Protesters fill Tahrir Square for 'Day of Departure' rally; journalists targeted
Friday, February 4, 2011; 10:20 AM
CAIRO - Vast crowds of anti-government demonstrators filled Tahrir Square Friday chanting for the immediate ouster of President Hosni Mubarak, while journalists trying to cover the protests continued to face hostility and attacks.
Friday's gathering was calm and orderly, without the beatings and bloodshed that sparked outrage a day earlier. But at nearby hotels, foreign journalists were being ordered out of their rooms or refused entry, even if they already had reservations. And the al-Jazeera television network said its Cairo office had been stormed and burned by "gangs of thugs" who destroyed their reporting and broadcasting equipment.
In the last week, al-Jazeera's bureau was forcibly closed, its journalists' press credentials were revoked and nine journalists were detained, the network said in a statement. The network has also faced unprecedented levels of interference in its broadcast signal, as well as persistent and repeated attempts to bring down its Web sites.
"We are grateful for the support we have received from across the world for our coverage in Egypt," al-Jazeera said, "and can assure everyone that we will continue our work undeterred."
The army presence outside Tahrir Square seemed substantially bigger Friday than it had been earlier in the week, with soldiers maintaining a tight security perimeter and patrolling on rooftops of nearby buildings.
In the early afternoon, al-Jazeera reported that Arab League secretary general Amr Moussa, a former foreign minister of Egypt, had entered the square. Moussa is seen by many as a more likely replacement for Mubarak than Nobel laureate Mohamed ElBaradei - the favorite of many demonstrators - because he hasn't been outside the country for most of his career.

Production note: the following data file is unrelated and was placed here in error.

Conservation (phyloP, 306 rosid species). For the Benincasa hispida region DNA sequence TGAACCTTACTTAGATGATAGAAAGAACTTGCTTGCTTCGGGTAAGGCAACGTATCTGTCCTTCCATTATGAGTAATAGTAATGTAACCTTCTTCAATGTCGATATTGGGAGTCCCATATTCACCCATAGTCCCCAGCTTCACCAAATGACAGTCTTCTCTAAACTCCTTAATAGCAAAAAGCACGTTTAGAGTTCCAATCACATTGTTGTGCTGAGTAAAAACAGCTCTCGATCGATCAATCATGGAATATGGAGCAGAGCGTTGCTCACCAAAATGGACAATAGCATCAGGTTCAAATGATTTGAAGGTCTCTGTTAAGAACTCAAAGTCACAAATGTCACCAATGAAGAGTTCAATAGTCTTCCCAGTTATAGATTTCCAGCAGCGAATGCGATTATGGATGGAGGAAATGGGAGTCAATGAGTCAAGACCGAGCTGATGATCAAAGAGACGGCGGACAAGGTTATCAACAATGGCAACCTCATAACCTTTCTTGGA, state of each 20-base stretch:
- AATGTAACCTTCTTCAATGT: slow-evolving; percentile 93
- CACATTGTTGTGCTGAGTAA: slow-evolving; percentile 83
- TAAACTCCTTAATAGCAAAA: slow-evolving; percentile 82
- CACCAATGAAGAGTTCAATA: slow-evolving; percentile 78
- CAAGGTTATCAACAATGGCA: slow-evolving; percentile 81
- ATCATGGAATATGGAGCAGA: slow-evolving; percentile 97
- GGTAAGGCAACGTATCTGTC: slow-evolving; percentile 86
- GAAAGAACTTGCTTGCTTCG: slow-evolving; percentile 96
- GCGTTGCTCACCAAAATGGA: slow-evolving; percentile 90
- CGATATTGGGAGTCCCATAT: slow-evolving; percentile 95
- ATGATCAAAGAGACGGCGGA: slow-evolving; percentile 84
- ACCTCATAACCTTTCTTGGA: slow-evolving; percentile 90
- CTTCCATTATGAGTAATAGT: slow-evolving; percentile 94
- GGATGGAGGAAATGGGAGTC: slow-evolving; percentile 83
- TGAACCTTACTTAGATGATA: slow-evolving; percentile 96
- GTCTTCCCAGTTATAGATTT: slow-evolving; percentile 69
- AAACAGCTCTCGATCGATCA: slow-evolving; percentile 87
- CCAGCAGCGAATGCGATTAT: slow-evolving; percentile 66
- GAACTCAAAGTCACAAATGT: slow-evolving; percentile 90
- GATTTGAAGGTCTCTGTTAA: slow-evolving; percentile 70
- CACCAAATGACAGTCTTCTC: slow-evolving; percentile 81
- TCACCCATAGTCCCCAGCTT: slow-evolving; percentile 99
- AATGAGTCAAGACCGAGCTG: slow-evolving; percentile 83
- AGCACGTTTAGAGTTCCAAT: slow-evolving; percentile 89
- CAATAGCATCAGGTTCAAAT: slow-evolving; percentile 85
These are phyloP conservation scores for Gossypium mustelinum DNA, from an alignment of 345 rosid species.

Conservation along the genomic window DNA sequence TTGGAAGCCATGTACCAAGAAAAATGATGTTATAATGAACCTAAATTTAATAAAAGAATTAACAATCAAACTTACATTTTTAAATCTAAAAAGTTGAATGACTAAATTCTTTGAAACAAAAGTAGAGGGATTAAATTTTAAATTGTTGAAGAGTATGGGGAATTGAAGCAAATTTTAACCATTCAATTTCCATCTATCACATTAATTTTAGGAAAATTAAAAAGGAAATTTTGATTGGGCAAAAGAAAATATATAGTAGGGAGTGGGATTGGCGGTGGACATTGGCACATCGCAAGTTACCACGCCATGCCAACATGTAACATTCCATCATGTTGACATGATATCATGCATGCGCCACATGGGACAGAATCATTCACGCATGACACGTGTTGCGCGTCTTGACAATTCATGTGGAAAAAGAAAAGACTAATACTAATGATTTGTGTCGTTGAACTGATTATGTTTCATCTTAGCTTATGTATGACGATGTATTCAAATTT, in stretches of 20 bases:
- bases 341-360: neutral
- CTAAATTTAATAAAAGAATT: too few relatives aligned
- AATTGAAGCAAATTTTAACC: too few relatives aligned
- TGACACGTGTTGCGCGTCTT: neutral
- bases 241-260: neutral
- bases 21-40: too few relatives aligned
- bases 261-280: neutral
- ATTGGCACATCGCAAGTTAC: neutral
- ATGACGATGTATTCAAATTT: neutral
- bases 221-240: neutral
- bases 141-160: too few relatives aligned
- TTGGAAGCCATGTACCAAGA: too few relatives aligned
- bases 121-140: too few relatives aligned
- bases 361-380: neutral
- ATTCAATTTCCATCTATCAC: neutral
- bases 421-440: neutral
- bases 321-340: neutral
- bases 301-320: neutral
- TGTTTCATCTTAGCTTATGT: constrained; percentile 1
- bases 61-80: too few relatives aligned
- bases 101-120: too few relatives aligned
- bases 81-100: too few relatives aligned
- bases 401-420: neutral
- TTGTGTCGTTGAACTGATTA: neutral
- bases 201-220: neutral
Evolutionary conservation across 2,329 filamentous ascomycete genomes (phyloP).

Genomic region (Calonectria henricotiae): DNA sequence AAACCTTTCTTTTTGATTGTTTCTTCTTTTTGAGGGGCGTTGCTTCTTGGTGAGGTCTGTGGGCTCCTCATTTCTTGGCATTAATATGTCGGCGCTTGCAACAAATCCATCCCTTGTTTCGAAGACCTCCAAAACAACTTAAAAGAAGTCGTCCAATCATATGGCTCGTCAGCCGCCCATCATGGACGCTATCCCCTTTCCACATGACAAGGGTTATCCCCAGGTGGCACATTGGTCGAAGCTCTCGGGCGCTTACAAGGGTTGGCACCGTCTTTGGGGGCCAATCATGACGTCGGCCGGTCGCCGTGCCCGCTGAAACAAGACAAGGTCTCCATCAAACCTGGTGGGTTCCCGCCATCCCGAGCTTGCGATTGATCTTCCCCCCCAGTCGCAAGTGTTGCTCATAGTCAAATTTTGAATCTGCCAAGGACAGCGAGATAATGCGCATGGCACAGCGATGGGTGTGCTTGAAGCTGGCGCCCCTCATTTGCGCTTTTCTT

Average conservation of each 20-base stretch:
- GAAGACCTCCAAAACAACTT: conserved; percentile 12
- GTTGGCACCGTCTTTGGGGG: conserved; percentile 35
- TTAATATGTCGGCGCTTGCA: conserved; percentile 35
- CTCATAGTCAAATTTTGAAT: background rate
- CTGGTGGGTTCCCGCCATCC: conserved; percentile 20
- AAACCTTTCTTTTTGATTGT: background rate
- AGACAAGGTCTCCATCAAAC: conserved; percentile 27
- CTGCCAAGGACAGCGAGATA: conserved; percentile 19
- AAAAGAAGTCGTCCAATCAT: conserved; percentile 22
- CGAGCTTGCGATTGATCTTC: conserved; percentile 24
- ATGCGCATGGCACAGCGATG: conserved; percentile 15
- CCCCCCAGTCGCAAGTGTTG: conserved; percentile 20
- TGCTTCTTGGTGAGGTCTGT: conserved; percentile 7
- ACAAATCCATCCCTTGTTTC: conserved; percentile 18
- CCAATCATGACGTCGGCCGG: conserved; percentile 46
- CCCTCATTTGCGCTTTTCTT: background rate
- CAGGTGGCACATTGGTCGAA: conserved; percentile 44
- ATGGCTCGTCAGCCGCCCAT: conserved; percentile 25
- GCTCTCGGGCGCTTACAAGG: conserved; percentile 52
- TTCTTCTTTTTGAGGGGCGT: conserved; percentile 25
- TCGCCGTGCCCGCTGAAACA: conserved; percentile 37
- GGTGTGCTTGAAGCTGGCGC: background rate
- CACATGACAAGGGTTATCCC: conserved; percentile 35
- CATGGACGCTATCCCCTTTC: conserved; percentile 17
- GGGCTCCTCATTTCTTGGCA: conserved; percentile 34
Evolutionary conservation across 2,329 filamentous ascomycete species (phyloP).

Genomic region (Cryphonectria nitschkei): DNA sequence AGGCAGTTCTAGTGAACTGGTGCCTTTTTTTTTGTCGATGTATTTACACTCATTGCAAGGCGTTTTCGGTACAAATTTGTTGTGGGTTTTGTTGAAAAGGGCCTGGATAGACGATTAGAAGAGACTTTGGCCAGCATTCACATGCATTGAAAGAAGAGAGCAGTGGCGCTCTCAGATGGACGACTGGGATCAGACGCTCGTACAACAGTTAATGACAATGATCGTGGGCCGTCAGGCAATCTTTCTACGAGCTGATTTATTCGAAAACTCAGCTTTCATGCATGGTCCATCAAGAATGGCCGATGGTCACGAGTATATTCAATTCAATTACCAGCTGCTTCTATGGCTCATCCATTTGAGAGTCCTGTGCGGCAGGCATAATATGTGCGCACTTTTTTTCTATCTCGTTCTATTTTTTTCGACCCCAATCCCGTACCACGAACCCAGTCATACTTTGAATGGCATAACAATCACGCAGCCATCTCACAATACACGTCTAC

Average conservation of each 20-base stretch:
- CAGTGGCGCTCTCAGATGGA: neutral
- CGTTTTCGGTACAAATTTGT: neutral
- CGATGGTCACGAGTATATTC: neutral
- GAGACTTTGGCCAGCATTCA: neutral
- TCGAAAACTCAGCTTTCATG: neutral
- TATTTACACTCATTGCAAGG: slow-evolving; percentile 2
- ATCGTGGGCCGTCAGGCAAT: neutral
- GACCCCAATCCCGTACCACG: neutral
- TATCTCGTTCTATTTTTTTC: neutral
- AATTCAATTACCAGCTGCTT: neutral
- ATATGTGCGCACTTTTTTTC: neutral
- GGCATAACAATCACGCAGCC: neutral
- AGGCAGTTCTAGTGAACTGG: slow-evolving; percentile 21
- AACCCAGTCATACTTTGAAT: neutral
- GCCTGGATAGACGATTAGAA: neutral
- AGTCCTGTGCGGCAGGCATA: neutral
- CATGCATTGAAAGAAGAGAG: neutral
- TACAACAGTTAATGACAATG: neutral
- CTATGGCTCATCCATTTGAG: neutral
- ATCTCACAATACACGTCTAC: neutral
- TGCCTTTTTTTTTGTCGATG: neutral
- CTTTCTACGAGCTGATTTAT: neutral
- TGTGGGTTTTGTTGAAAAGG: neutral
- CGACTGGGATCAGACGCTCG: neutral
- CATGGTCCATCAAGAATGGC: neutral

Moussa told France's Europe 1 radio that he was "at the disposal of my country. . . ready to serve as a citizen who has the right to be a candidate" for president.
Organizers have dubbed Friday the "Day of Departure," in hopes that, finally, their protests would succeed in compelling Mubarak to leave.
Anxious to move Mubarak out of the way, but wary of appearing to try to impose a plan, the White House authorized a senior official to deny media accounts that the administration had formulated a specific proposal for the contours of a new government. "It's simply wrong to report that there's a single U.S. plan that's being negotiated," the official said.
In an interview Thursday, Mubarak told ABC that he had told President Obama: "You don't understand the Egyptian culture and what would happen if I step down now." The 82-year-old authoritarian, in power for three decades, has said he will leave office after elections that are scheduled for later this year.
After standing in long lines to pass through security checkpoints, thousands upon thousands of Egyptians entered the vast, open square and performed the weekly Friday prayers, kneeling and prostrating themselves in accordance with the muezzin's call.
When the huge throngs finished praying, they began to chant.